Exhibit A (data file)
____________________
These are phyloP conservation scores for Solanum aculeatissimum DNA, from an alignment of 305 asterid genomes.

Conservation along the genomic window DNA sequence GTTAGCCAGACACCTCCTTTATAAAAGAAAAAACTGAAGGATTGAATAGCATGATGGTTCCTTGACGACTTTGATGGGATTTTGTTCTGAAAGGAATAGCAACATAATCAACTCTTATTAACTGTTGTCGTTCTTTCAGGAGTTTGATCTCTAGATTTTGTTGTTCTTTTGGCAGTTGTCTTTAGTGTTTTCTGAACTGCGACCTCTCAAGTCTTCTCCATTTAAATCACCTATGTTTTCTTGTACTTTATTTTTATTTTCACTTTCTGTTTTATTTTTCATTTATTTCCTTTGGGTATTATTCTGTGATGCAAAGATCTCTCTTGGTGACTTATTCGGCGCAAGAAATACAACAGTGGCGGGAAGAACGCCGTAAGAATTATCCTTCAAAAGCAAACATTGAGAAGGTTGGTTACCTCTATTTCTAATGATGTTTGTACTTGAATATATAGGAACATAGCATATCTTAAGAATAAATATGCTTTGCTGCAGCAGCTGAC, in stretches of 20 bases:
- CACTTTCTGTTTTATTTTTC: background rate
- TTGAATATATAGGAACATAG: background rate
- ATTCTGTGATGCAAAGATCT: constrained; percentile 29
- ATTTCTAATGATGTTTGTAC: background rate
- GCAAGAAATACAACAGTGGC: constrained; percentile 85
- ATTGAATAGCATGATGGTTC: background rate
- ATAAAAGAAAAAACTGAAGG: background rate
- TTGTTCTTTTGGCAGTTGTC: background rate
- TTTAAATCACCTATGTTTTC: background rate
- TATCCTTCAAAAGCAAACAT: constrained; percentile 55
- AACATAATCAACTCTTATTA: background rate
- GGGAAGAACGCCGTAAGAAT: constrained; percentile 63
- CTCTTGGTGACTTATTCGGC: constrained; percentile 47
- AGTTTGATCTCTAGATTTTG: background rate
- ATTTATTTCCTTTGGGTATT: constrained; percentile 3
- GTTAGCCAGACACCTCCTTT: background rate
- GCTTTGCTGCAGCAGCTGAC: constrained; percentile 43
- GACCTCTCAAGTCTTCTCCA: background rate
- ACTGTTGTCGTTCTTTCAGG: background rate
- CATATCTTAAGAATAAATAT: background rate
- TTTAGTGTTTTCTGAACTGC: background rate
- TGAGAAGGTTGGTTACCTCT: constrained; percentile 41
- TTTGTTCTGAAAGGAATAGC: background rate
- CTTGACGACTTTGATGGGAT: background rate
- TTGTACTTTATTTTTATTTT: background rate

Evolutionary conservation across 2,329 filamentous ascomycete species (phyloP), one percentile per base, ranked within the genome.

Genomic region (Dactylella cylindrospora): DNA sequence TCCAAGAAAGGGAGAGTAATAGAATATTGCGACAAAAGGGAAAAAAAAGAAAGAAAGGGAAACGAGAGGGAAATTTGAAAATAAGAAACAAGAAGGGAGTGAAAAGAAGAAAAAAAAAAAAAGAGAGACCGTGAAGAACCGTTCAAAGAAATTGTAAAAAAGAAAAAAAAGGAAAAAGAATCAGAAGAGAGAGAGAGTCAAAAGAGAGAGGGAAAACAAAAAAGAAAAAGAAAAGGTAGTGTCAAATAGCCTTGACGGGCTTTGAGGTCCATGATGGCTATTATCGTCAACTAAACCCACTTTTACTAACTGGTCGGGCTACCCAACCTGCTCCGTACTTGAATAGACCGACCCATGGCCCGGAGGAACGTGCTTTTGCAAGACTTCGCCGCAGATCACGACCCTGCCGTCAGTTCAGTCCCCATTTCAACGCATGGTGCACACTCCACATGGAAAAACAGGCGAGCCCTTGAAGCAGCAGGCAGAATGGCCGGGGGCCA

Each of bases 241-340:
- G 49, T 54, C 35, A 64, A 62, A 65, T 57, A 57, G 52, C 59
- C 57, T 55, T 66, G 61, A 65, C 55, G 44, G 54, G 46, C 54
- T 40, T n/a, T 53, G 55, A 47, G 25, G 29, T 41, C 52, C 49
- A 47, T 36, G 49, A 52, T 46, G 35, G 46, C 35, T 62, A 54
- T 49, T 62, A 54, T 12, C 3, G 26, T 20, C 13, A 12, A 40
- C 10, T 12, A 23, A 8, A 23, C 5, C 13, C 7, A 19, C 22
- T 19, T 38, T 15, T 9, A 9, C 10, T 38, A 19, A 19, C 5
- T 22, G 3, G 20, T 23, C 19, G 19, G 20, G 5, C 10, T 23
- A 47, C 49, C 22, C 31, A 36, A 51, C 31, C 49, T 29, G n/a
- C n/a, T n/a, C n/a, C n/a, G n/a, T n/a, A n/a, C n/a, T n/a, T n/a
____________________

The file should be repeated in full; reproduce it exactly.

These are phyloP conservation scores for Solanum aculeatissimum DNA, from an alignment of 305 asterid genomes.

Conservation along the genomic window DNA sequence GTTAGCCAGACACCTCCTTTATAAAAGAAAAAACTGAAGGATTGAATAGCATGATGGTTCCTTGACGACTTTGATGGGATTTTGTTCTGAAAGGAATAGCAACATAATCAACTCTTATTAACTGTTGTCGTTCTTTCAGGAGTTTGATCTCTAGATTTTGTTGTTCTTTTGGCAGTTGTCTTTAGTGTTTTCTGAACTGCGACCTCTCAAGTCTTCTCCATTTAAATCACCTATGTTTTCTTGTACTTTATTTTTATTTTCACTTTCTGTTTTATTTTTCATTTATTTCCTTTGGGTATTATTCTGTGATGCAAAGATCTCTCTTGGTGACTTATTCGGCGCAAGAAATACAACAGTGGCGGGAAGAACGCCGTAAGAATTATCCTTCAAAAGCAAACATTGAGAAGGTTGGTTACCTCTATTTCTAATGATGTTTGTACTTGAATATATAGGAACATAGCATATCTTAAGAATAAATATGCTTTGCTGCAGCAGCTGAC, in stretches of 20 bases:
- CACTTTCTGTTTTATTTTTC: background rate
- TTGAATATATAGGAACATAG: background rate
- ATTCTGTGATGCAAAGATCT: constrained; percentile 29
- ATTTCTAATGATGTTTGTAC: background rate
- GCAAGAAATACAACAGTGGC: constrained; percentile 85
- ATTGAATAGCATGATGGTTC: background rate
- ATAAAAGAAAAAACTGAAGG: background rate
- TTGTTCTTTTGGCAGTTGTC: background rate
- TTTAAATCACCTATGTTTTC: background rate
- TATCCTTCAAAAGCAAACAT: constrained; percentile 55
- AACATAATCAACTCTTATTA: background rate
- GGGAAGAACGCCGTAAGAAT: constrained; percentile 63
- CTCTTGGTGACTTATTCGGC: constrained; percentile 47
- AGTTTGATCTCTAGATTTTG: background rate
- ATTTATTTCCTTTGGGTATT: constrained; percentile 3
- GTTAGCCAGACACCTCCTTT: background rate
- GCTTTGCTGCAGCAGCTGAC: constrained; percentile 43
- GACCTCTCAAGTCTTCTCCA: background rate
- ACTGTTGTCGTTCTTTCAGG: background rate
- CATATCTTAAGAATAAATAT: background rate
- TTTAGTGTTTTCTGAACTGC: background rate
- TGAGAAGGTTGGTTACCTCT: constrained; percentile 41
- TTTGTTCTGAAAGGAATAGC: background rate
- CTTGACGACTTTGATGGGAT: background rate
- TTGTACTTTATTTTTATTTT: background rate

Evolutionary conservation across 2,329 filamentous ascomycete species (phyloP), one percentile per base, ranked within the genome.

Genomic region (Dactylella cylindrospora): DNA sequence TCCAAGAAAGGGAGAGTAATAGAATATTGCGACAAAAGGGAAAAAAAAGAAAGAAAGGGAAACGAGAGGGAAATTTGAAAATAAGAAACAAGAAGGGAGTGAAAAGAAGAAAAAAAAAAAAAGAGAGACCGTGAAGAACCGTTCAAAGAAATTGTAAAAAAGAAAAAAAAGGAAAAAGAATCAGAAGAGAGAGAGAGTCAAAAGAGAGAGGGAAAACAAAAAAGAAAAAGAAAAGGTAGTGTCAAATAGCCTTGACGGGCTTTGAGGTCCATGATGGCTATTATCGTCAACTAAACCCACTTTTACTAACTGGTCGGGCTACCCAACCTGCTCCGTACTTGAATAGACCGACCCATGGCCCGGAGGAACGTGCTTTTGCAAGACTTCGCCGCAGATCACGACCCTGCCGTCAGTTCAGTCCCCATTTCAACGCATGGTGCACACTCCACATGGAAAAACAGGCGAGCCCTTGAAGCAGCAGGCAGAATGGCCGGGGGCCA

Each of bases 241-340:
- G 49, T 54, C 35, A 64, A 62, A 65, T 57, A 57, G 52, C 59
- C 57, T 55, T 66, G 61, A 65, C 55, G 44, G 54, G 46, C 54
- T 40, T n/a, T 53, G 55, A 47, G 25, G 29, T 41, C 52, C 49
- A 47, T 36, G 49, A 52, T 46, G 35, G 46, C 35, T 62, A 54
- T 49, T 62, A 54, T 12, C 3, G 26, T 20, C 13, A 12, A 40
- C 10, T 12, A 23, A 8, A 23, C 5, C 13, C 7, A 19, C 22
- T 19, T 38, T 15, T 9, A 9, C 10, T 38, A 19, A 19, C 5
- T 22, G 3, G 20, T 23, C 19, G 19, G 20, G 5, C 10, T 23
- A 47, C 49, C 22, C 31, A 36, A 51, C 31, C 49, T 29, G n/a
- C n/a, T n/a, C n/a, C n/a, G n/a, T n/a, A n/a, C n/a, T n/a, T n/a